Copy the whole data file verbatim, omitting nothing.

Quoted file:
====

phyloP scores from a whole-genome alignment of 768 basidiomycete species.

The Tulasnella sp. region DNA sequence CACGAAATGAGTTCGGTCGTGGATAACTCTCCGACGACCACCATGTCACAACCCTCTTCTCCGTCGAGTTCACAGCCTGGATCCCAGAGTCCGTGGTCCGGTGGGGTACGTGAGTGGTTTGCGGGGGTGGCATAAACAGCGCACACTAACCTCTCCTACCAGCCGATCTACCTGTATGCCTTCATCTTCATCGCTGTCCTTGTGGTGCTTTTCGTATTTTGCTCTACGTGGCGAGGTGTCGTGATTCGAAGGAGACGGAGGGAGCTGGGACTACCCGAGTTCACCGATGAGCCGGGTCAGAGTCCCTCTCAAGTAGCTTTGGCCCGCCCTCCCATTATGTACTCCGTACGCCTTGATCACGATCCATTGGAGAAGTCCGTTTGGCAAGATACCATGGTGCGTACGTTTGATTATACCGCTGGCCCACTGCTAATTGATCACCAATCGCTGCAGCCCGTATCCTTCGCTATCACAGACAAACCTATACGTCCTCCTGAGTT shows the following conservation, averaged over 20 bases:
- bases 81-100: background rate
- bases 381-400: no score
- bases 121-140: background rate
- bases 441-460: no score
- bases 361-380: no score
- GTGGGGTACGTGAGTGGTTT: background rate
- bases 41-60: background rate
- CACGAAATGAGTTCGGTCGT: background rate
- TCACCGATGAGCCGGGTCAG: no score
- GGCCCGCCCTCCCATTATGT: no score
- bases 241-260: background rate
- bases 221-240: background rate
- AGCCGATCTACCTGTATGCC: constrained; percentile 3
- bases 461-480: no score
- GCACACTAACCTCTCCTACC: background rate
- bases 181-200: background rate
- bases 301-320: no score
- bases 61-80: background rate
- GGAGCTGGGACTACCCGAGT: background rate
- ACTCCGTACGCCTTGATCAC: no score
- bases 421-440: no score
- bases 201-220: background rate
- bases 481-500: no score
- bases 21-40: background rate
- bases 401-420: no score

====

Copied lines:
phyloP scores from a whole-genome alignment of 768 basidiomycete species.

The Tulasnella sp. region DNA sequence CACGAAATGAGTTCGGTCGTGGATAACTCTCCGACGACCACCATGTCACAACCCTCTTCTCCGTCGAGTTCACAGCCTGGATCCCAGAGTCCGTGGTCCGGTGGGGTACGTGAGTGGTTTGCGGGGGTGGCATAAACAGCGCACACTAACCTCTCCTACCAGCCGATCTACCTGTATGCCTTCATCTTCATCGCTGTCCTTGTGGTGCTTTTCGTATTTTGCTCTACGTGGCGAGGTGTCGTGATTCGAAGGAGACGGAGGGAGCTGGGACTACCCGAGTTCACCGATGAGCCGGGTCAGAGTCCCTCTCAAGTAGCTTTGGCCCGCCCTCCCATTATGTACTCCGTACGCCTTGATCACGATCCATTGGAGAAGTCCGTTTGGCAAGATACCATGGTGCGTACGTTTGATTATACCGCTGGCCCACTGCTAATTGATCACCAATCGCTGCAGCCCGTATCCTTCGCTATCACAGACAAACCTATACGTCCTCCTGAGTT shows the following conservation, averaged over 20 bases:
- bases 81-100: background rate
- bases 381-400: no score
- bases 121-140: background rate
- bases 441-460: no score
- bases 361-380: no score
- GTGGGGTACGTGAGTGGTTT: background rate
- bases 41-60: background rate
- CACGAAATGAGTTCGGTCGT: background rate
- TCACCGATGAGCCGGGTCAG: no score
- GGCCCGCCCTCCCATTATGT: no score
- bases 241-260: background rate
- bases 221-240: background rate
- AGCCGATCTACCTGTATGCC: constrained; percentile 3
- bases 461-480: no score
- GCACACTAACCTCTCCTACC: background rate
- bases 181-200: background rate
- bases 301-320: no score
- bases 61-80: background rate
- GGAGCTGGGACTACCCGAGT: background rate
- ACTCCGTACGCCTTGATCAC: no score
- bases 421-440: no score
- bases 201-220: background rate
- bases 481-500: no score
- bases 21-40: background rate
- bases 401-420: no score